Playing Rogue Legacy

Since I’ve been living in Thailand, I’m away from my television and my consoles, so the only way I can play videogames (a longtime hobby of mine—I even did my honors thesis and an abandoned PhD on Japanese RPGs) is on my Android mobile, my iPad, or my Mac.

I’ve slowly grown more enamored with Steam, so much so that I announced yesterday it’s now my go-to point for games. I especially like knowing that if I change computing platforms at some point in the future, I’ll still have access to my purchases—which I can’t say about games I’ve bought from the Mac App Store.

Once I’d let everyone know I was on Steam these days, my friend Felix asked me what I thought of Rogue Legacy—which I’d never heard of. That’s now rectified.


The art may remind you of Ghouls’n Ghosts.

Rogue Legacy takes inspiration from ancient text-mode RPG Rogue, which gave players an overhead view of their character’s progress through randomly-generated dungeons made of text characters. Rogue’s most famous recent descendent is the Diablo series, which reproduces its formula of random levels, loot drops, and simple, hack-and-slash gameplay.

Like Diablo, Rogue Legacy spices up the RPG formula with action elements. I’ve always liked the action-RPG idea, promising as it does to replace what can be rather boring turn-based battles with challenges to the player’s dexterity. It makes things more dynamic and fun—I think of how enamored I was as a child with Legend of Zelda II in comparison with the SSI Dungeons & Dragons games.

It also mixes the Rogue formula with a dose of retro, sprite-based design, and humor from its central conceit, which is that on death, one’s hero is succeeded by a descendant—likely afflicted with a hereditary disease. These diseases range from gigantism to IBS and colorblindness, and add different visual or gameplay features to each session—again, randomly. The character designs are also amusing, reminiscent (as I’ve read elsewhere) of Ghouls ‘n’ Ghosts.


For a roguelike, Rogue Legacy includes a surprising amount of setpiece content, including bosses and this door near the castle entrance.

So—do I love it? It’s a qualified yes—with the main caveat being that I’m wary of how much of my time playing it could take up. After a few hours of play, I’ve settled into a groove with it where I’m always keen for just one more go.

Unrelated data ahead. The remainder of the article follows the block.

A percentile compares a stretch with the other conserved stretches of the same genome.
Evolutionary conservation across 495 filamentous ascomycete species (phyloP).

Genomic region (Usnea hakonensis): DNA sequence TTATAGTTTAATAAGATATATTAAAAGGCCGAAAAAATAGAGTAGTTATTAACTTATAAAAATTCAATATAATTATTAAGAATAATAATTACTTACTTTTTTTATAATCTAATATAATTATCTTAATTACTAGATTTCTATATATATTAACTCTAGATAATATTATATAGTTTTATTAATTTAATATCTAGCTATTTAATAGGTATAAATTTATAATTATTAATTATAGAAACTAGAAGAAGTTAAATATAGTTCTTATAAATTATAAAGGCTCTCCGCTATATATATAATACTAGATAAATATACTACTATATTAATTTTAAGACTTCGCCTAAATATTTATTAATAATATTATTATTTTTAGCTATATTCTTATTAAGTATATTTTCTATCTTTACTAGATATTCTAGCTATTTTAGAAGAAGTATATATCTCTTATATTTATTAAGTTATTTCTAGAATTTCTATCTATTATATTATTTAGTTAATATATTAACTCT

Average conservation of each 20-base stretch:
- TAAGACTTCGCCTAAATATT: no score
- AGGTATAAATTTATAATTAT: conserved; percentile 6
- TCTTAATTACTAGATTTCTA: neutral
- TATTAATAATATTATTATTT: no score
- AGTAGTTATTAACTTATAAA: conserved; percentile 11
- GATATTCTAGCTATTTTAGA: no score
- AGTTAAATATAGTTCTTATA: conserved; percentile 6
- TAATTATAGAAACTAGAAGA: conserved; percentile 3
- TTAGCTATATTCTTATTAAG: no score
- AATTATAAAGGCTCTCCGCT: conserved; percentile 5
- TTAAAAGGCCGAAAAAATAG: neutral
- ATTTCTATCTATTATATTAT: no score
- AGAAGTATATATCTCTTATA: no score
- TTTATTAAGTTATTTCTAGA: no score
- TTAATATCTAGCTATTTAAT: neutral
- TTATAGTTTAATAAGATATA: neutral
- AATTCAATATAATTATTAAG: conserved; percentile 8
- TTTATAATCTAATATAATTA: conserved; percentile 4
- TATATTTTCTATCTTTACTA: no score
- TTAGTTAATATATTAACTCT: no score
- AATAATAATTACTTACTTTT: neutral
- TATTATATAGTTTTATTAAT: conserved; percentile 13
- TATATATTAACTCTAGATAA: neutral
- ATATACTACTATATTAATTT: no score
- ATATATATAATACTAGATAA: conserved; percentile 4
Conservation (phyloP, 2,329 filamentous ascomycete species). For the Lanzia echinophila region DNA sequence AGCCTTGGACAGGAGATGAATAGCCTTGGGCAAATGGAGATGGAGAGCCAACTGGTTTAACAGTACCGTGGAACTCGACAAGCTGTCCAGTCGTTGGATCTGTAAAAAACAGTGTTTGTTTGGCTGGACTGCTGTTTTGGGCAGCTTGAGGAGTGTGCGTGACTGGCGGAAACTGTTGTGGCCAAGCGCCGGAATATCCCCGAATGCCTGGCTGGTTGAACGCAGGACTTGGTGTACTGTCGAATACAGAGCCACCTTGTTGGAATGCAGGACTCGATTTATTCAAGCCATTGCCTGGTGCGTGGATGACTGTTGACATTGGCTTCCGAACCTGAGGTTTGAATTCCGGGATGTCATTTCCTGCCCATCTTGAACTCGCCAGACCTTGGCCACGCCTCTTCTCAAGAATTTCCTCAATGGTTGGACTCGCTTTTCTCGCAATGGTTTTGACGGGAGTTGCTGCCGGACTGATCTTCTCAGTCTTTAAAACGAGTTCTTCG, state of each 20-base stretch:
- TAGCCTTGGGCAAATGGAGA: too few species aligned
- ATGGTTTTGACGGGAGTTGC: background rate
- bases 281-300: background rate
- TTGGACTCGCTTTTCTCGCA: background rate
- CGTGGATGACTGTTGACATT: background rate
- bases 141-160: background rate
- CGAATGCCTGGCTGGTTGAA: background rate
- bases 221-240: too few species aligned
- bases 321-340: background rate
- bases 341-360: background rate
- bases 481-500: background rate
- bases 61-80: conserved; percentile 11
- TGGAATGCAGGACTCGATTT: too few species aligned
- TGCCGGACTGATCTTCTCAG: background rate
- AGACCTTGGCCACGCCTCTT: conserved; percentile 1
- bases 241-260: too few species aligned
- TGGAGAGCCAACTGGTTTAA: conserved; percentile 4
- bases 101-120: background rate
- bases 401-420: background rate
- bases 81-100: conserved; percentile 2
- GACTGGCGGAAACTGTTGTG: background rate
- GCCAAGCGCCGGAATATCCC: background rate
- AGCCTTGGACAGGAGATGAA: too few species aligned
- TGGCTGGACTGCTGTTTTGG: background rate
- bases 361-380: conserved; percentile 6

But it took a while to arrive here. Now, I’ve accumulated enough stat and class upgrades by adding to my manor, and gathered enough extra equipment, that I’m starting to feel a sense of power and the ability to move freely throughout Castle Hamson, and even to make it some small way into the more threatening forest, tower, and dungeon areas that surround it. The first couple of hours, though, are frustrating: a low-level character with no upgrades will die quickly, often before collecting enough loot to buy anything that will make it possible to get further into the castle on the next try.


Die and you have to select a new hero—but they’ll start with their Daddy’s money.

The beginning player must rely on getting favorable castle layouts on a few playthroughs, that put chests full of money within easy reach, before they can break this cycle and reach a point where they can upgrade their manor or equipment after most deaths—bringing on that “one more go” feeling.

Though the initial frustration is a slight challenge to get past, it’s arguably worth it to make later upgrades seem more impressive and satisfying. Rogue Legacy makes you work to get to the point where the game is genuinely fun and engaging, and once you do—you’ll feel it was worth the effort.

Author: Ben Hourigan

Ben Hourigan is a novelist from Melbourne, Australia. His books Kiss Me, Genius Boy and My Generation’s Lament are Amazon category bestsellers, and are available wherever good books are sold online. Ben also works as an editor, copywriter, and self-publishing consultant at his own firm, Hourigan & Co. For news and book release updates, sign up to his email newsletter.